To an extent, this is how schemas work – affecting our information-processing systems, memory, attention, and so on to make us focus excessively on negative or upsetting things. I see this all the time in my practice – and I’m sure you do too. Someone comes in talking at great length and in fine-grained detail about some incident where they felt someone rejected them; or a time when they messed up at work and felt terrible about it. As well as giving plenty of space for that (which is, after all, what therapy is mostly about!) I always get people to make the most of positive experiences too.

Here’s how it works. Let’s say James tells me about getting a Distinction for an assignment on his Master’s. He then quickly whizzes on to the next thing, an upsetting story about his brother. I get him to pause, slow down, and tell me more about getting the news about his Distinction – I often use imagery to get him to relive the experience, closing his eyes and describing where he is, what he’s thinking when he reads the email and, most importantly, how he feels.

James tells me he feels happy and proud, so I ask him where he feels that in his body. James says in his chest and throat, so I get him to focus on those bodily sensations for one minute (anything from 10 seconds up works, but longer is better). After he does this, I get him to open his eyes and explain that we just hardwired those positive feelings to the memory – so now every time he thinks about it, he will feel happy and proud again.

Repetition is key

I just love this technique – and so do my clients. It feels great and is a really simple thing to give them for homework – just repeat, as often as possible, any time they have a positive experience. The more they do it, I explain, the more they are rewiring their brain to take more notice of and enjoy good experiences; and to be less sensitive to the bad ones. Over time, this creates feelings of calm, confidence, satisfaction, pride, self-compassion, and so on.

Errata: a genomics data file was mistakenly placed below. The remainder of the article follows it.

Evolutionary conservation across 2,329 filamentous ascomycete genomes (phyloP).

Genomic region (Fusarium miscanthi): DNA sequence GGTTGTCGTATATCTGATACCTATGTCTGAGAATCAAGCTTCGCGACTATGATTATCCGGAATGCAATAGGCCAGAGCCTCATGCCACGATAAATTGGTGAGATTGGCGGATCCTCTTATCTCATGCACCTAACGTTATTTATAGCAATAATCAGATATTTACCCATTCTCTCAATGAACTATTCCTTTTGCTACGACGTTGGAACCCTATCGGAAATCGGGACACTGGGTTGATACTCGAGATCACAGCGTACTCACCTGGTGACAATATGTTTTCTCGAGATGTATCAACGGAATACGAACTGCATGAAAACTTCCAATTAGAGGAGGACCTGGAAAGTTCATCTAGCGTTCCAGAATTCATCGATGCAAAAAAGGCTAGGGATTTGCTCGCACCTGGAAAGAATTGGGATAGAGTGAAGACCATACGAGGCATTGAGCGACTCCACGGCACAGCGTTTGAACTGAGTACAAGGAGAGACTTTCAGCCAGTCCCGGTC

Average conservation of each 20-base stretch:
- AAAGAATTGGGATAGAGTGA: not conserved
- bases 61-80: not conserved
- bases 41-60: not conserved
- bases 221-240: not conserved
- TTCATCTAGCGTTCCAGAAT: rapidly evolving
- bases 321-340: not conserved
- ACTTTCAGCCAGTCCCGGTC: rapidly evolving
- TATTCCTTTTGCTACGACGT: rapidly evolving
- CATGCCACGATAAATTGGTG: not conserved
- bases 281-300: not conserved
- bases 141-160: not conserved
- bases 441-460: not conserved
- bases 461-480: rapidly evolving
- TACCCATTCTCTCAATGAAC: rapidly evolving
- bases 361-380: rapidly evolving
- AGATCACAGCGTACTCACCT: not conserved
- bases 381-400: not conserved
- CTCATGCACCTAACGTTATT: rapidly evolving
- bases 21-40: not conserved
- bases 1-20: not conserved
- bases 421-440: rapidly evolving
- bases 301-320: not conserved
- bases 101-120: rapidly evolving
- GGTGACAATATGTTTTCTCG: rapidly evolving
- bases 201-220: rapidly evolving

If you would like to know more about how schema therapy helps people rewire their brains, come along to one of my Schema Therapy Skills workshops. I hope to see you there!

And if you would like to find out more about my workshops, call me on 07766 704210 or use the contact form to get in touch.

Warm wishes,

Dan

The magic of neuroplasticity – why childhood wounds can be healed

I spend a great deal of time teaching my clients about aspects of psychology that relate to them and their problems. In the early stages of therapy especially, there is a lot of psychoeducation – explaining about things like temperament, schemas and modes, the schema therapy model and how it will be able to help them, how their family dynamics impacted them as a child, what ‘core needs’ were not met in childhood, and so on.

Of course, during this pyschoeducation process we should always make things as clear and simple as possible. I remember attending a workshops with renowned cognitive therapist Helen Kennerley, who said, ‘As a cognitive therapist, things should be very complicated in your mind, but very simple for the client.’ Meaning, as therapists we have to hold a great deal of complexity in our minds – one or more therapy models, all the key details of our client’s history and our work together, what is occurring in the room at that moment, what we will do or say next – but what we tell the client should be, as far as possible, simple and jargon-free.

One of the key concepts I always explain to my schema therapy clients is ‘neuroplasticity’ (I know, I have broken my no-jargon rule already! But it’s an important term). That’s because I spend a great deal of time exploring their family history, all the upsetting or traumatic stuff that happened to them to create their painful schemas and maladaptive modes, how these psychological constructs work and affect them day to day... Honestly, after a while it all feels a bit hopeless and depressing, which is why I love neuroplasticity.

The ever-changing brain

I explain that psychologists used to think that our brains grew rapidly in the third trimester of pregnancy and first year of life (which is when the brain does grow at an astronomical rate), then throughout childhood and into adolescence; then, basically, you were done – that was your brain formed for life. But then they realised that was completely wrong! Neuroplasticity means that we have a plastic, or clay-like brain, which is being moulded and changed every single day of our lives.